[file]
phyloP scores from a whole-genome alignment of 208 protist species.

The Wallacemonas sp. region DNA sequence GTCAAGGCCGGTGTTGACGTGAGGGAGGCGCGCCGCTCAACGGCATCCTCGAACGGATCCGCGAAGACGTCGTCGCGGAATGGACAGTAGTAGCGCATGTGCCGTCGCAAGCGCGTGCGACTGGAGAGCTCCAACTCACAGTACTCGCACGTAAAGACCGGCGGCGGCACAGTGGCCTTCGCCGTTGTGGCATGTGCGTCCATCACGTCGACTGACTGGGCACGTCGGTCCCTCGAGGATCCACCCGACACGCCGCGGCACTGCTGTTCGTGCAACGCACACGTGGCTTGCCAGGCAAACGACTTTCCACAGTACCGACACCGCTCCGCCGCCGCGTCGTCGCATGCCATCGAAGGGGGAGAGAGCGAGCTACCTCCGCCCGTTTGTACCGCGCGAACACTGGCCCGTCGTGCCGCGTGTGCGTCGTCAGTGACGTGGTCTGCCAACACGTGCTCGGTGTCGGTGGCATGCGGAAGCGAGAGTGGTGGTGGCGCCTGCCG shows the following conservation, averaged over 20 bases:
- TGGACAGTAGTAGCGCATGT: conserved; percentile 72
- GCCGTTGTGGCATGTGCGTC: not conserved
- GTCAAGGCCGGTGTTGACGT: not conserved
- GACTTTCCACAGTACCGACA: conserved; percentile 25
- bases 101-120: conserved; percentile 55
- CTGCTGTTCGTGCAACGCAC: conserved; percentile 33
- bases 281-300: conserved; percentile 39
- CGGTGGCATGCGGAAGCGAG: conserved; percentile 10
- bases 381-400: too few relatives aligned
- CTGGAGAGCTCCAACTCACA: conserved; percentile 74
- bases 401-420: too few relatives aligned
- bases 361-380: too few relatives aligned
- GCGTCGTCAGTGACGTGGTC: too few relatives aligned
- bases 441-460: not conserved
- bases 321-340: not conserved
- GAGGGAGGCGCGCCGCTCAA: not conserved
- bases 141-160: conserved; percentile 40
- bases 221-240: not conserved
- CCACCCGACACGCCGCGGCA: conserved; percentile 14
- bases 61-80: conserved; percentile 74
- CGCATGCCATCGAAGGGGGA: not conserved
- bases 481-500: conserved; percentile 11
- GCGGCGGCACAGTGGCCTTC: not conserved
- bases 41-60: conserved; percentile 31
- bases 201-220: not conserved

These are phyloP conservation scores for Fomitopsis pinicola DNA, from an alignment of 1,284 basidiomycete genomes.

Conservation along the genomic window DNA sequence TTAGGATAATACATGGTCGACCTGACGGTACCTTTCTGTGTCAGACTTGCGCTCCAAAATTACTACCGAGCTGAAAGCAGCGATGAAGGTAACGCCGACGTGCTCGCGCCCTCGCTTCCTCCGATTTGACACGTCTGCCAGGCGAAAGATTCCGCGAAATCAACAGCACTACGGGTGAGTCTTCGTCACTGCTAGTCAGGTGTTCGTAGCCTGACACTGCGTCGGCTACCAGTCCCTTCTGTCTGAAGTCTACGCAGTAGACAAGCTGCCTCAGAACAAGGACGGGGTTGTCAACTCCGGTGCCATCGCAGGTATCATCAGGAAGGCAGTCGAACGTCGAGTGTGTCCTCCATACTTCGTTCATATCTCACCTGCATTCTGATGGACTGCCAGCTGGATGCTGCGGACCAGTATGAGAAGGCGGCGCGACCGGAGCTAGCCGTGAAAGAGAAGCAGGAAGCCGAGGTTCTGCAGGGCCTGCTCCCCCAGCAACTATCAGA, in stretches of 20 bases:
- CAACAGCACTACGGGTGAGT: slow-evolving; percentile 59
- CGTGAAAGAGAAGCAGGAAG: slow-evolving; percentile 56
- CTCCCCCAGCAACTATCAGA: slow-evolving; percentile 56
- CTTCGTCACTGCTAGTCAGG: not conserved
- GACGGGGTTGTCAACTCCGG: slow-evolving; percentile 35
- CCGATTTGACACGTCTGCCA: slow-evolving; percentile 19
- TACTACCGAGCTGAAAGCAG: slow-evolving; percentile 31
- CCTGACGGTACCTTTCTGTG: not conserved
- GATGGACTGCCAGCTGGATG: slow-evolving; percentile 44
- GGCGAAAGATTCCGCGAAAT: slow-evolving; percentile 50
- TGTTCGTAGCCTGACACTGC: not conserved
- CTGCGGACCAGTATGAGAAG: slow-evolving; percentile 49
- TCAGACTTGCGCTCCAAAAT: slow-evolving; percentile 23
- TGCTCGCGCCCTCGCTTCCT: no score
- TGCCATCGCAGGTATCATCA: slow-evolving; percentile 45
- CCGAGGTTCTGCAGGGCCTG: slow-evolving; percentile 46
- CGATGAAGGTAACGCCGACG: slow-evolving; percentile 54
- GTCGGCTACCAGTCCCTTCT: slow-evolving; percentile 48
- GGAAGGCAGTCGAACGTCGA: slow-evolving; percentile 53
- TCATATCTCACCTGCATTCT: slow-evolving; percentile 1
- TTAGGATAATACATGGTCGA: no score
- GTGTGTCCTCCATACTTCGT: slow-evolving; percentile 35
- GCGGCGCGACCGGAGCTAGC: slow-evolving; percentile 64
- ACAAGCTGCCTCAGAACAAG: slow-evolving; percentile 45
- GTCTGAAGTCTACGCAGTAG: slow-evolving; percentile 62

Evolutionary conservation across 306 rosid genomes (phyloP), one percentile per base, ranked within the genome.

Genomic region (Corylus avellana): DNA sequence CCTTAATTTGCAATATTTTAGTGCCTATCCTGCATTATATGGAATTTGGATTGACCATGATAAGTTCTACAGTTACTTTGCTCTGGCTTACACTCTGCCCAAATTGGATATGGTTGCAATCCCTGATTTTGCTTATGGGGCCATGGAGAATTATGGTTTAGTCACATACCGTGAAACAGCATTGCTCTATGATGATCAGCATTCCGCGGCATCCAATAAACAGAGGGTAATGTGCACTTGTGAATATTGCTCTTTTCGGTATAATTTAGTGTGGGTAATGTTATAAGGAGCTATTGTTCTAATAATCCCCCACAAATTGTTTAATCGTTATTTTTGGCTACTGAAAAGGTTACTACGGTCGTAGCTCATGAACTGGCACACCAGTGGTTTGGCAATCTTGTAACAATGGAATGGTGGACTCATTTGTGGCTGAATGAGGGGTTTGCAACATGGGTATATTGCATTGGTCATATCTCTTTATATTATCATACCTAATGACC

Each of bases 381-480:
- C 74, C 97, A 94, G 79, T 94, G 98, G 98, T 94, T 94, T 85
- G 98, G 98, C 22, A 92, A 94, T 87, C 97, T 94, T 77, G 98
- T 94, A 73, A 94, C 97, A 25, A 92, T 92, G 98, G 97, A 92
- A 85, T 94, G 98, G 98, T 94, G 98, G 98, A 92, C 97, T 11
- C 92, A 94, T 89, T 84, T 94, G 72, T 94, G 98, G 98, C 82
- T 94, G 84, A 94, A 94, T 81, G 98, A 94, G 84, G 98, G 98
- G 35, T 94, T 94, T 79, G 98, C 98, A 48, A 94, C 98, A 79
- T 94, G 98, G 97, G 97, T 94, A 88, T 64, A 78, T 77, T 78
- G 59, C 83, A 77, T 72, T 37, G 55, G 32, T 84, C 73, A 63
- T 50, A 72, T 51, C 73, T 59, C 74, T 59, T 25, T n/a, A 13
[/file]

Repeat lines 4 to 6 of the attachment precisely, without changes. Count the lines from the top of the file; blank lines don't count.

- GCCGTTGTGGCATGTGCGTC: not conserved
- GTCAAGGCCGGTGTTGACGT: not conserved
- GACTTTCCACAGTACCGACA: conserved; percentile 25